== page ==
With the market being so unpredictable lately, it may be wise for those close to retirement to rethink their RMD strategy to avoid a costly tax bill once they start taking distributions. It can make or break your tax liability in retirement.

Do you need to use these RMDs to cover basic living expenses? Or do you plan on reinvesting them or donating them to charity? A skilled financial advisor can help you make a plan that gels with your unique set of circumstances.

Cash in on Low Interest Rates

There are some bright spots to the current doom-and-gloom attitude hovering over the stock market—mortgage rates are lower than they’ve been in a very long time, and will likely remain low in the short term. Just a few days ago, in response to the coronavirus pandemic, the Federal Reserve slashed borrowing costs almost down to zero.

Financially speaking, now is an especially smart time to either purchase a home or refinance your existing mortgage to lock in a lower rate, which could save you a substantial amount of money over the long haul.

It’s a lot to digest, but Opal Wealth Advisors is right here with you. We’re ready to help you prosper—even in times of extreme volatility. The trick is tuning out the noise and leaning on your team of trusted advisors to help you chart the best path forward.

Enjoy Reading This Article?

Get exclusive strategies, insightful commentaries, and more delivered straight to your inbox.

Get our timely insights delivered to your inbox (Blog)

  • This field is for validation purposes and should be left unchanged.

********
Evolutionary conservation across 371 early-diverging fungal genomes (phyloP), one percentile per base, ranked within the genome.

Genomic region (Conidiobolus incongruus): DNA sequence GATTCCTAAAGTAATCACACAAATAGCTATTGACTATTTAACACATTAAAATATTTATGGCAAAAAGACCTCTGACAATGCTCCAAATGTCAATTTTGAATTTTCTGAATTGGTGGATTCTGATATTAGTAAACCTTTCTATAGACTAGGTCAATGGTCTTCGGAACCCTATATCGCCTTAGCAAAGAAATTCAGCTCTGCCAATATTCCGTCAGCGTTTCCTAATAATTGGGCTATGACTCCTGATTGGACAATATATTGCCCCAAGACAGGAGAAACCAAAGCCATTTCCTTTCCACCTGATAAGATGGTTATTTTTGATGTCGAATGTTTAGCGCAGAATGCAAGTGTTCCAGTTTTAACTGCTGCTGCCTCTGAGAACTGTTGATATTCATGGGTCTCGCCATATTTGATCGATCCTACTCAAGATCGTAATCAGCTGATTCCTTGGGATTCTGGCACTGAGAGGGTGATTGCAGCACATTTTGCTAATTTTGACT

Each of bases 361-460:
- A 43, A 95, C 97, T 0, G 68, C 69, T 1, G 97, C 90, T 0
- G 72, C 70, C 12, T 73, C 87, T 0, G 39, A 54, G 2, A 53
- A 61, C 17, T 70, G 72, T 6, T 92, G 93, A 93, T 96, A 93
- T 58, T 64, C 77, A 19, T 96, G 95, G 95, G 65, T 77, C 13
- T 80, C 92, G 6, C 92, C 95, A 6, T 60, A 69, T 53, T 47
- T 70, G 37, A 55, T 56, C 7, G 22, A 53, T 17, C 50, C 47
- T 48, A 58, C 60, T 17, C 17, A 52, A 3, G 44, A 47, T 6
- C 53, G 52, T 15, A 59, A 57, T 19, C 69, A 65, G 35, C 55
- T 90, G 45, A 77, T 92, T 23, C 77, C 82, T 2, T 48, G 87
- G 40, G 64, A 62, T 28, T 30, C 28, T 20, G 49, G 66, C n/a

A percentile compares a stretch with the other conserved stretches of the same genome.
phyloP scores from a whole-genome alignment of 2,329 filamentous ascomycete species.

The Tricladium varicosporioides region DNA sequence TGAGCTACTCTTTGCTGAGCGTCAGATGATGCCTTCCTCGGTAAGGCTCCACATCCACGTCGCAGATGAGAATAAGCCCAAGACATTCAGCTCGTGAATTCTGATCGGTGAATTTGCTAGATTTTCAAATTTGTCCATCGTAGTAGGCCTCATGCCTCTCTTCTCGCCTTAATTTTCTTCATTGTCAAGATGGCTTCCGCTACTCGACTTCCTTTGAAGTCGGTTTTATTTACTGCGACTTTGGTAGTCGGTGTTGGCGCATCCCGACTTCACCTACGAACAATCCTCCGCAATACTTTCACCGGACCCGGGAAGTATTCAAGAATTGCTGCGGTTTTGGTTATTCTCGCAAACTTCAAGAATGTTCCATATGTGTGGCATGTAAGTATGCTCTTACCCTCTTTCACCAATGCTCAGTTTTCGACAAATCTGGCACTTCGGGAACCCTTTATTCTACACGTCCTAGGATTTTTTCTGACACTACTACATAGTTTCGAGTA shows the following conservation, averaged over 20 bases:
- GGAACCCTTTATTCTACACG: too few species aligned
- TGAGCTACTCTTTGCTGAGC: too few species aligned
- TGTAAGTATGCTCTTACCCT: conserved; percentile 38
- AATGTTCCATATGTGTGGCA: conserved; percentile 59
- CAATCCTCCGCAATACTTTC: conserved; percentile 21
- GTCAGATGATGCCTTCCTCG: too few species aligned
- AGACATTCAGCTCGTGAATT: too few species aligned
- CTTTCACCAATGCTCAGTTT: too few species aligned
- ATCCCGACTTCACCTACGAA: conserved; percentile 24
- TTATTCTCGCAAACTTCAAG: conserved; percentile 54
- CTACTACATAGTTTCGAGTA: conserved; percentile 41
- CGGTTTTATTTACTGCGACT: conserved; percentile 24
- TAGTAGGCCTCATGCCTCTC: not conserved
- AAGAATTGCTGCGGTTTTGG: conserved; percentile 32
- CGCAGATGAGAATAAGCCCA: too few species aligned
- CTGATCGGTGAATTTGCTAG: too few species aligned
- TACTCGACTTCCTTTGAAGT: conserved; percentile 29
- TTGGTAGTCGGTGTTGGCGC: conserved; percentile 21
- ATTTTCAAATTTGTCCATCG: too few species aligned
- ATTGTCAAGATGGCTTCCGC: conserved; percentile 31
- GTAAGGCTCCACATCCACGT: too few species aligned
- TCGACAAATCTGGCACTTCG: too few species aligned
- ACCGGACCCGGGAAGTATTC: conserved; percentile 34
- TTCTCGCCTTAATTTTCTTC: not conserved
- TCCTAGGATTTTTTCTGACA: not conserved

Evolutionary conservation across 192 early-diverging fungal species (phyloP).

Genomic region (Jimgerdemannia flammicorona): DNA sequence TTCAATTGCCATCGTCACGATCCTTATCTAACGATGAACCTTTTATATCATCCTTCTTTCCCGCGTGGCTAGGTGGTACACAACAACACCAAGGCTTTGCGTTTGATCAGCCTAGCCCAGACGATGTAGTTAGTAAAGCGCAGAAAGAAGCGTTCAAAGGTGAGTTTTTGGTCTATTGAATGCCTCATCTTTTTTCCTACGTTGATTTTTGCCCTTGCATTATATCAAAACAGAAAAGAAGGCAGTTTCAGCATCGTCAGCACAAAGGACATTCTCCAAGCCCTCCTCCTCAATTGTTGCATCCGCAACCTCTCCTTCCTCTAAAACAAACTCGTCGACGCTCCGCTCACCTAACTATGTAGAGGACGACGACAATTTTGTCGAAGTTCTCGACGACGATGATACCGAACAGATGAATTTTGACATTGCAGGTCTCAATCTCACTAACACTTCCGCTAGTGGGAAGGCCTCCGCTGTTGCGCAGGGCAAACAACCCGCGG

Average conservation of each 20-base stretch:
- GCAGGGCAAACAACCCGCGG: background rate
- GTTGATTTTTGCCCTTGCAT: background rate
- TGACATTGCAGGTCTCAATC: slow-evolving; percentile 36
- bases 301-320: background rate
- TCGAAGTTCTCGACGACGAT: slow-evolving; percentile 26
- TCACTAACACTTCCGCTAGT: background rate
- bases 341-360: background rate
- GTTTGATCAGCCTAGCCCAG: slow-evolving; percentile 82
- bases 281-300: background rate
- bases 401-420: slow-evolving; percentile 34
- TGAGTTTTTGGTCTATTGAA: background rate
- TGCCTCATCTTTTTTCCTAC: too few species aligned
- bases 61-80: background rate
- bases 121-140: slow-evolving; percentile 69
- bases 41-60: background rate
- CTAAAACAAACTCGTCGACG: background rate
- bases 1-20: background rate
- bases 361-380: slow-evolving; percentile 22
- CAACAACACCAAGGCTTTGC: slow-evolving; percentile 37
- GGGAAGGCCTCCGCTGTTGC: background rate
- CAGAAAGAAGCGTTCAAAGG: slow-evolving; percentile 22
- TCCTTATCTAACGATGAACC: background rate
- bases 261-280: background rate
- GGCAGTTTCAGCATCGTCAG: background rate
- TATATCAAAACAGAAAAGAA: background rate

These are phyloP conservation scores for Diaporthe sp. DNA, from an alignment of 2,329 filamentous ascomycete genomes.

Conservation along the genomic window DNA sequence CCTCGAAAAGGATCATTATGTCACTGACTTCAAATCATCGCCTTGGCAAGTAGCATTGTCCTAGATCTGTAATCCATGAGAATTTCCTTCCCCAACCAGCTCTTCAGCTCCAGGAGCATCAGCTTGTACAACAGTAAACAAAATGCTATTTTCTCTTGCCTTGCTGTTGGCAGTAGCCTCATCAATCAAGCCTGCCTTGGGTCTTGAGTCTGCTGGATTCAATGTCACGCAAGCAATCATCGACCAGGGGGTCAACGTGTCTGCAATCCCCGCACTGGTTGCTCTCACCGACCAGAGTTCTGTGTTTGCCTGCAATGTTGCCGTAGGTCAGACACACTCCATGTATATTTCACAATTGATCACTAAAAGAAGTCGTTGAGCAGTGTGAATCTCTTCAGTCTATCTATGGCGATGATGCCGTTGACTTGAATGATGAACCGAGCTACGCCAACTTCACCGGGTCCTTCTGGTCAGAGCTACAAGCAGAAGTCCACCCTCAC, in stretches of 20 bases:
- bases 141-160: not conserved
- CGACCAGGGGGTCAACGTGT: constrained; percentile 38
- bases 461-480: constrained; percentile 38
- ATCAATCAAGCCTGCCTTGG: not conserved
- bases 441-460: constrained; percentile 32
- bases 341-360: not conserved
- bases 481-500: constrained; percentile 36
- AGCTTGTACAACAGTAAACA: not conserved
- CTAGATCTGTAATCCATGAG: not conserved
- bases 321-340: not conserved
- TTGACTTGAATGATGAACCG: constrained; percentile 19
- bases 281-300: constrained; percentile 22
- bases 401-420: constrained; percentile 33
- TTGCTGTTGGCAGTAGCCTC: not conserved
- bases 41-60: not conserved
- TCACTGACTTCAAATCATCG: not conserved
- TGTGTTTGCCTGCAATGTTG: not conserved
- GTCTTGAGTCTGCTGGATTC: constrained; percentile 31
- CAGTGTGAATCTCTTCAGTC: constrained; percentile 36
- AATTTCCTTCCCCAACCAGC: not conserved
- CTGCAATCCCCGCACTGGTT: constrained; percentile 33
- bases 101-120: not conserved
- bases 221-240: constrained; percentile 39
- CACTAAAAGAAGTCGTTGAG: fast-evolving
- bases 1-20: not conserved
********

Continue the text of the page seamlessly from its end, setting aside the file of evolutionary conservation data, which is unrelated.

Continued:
Please remember that past performance may not be indicative of future results. Different types of investments involve varying degrees of risk, and there can be no assurance that the future performance of any specific investment, investment strategy, or product (including the investments and/or investment strategies recommended or undertaken by Opal Wealth Advisors, LLC (“OWA”), or any non-investment related content, made reference to directly or indirectly in this newsletter will be profitable, equal any corresponding indicated historical performance level(s), be suitable for your portfolio or individual situation, or prove successful. Due to various factors, including changing market conditions and/or applicable laws, the content may no longer be reflective of current opinions or positions. Moreover, you should not assume that any discussion or information contained in this newsletter serves as the receipt of, or as a substitute for, personalized investment advice from OWA. To the extent that a reader has any questions regarding the applicability of any specific issue discussed above to his/her individual situation, he/she is encouraged to consult with the professional advisor of his/her choosing. OWA is neither a law firm, nor a certified public accounting firm, and no portion of the newsletter content should be construed as legal or accounting advice. A copy of OWA’s current written disclosure Brochure discussing our advisory services and fees is available upon request. Please Note: If you are a OWA client, please remember to contact OWA, in writing, if there are any changes in your personal/financial situation or investment objectives for the purpose of reviewing/evaluating/revising our previous recommendations and/or services, or if you would like to impose, add, or to modify any reasonable restrictions to our investment advisory services. OWA shall continue to rely on the accuracy of information that you have provided.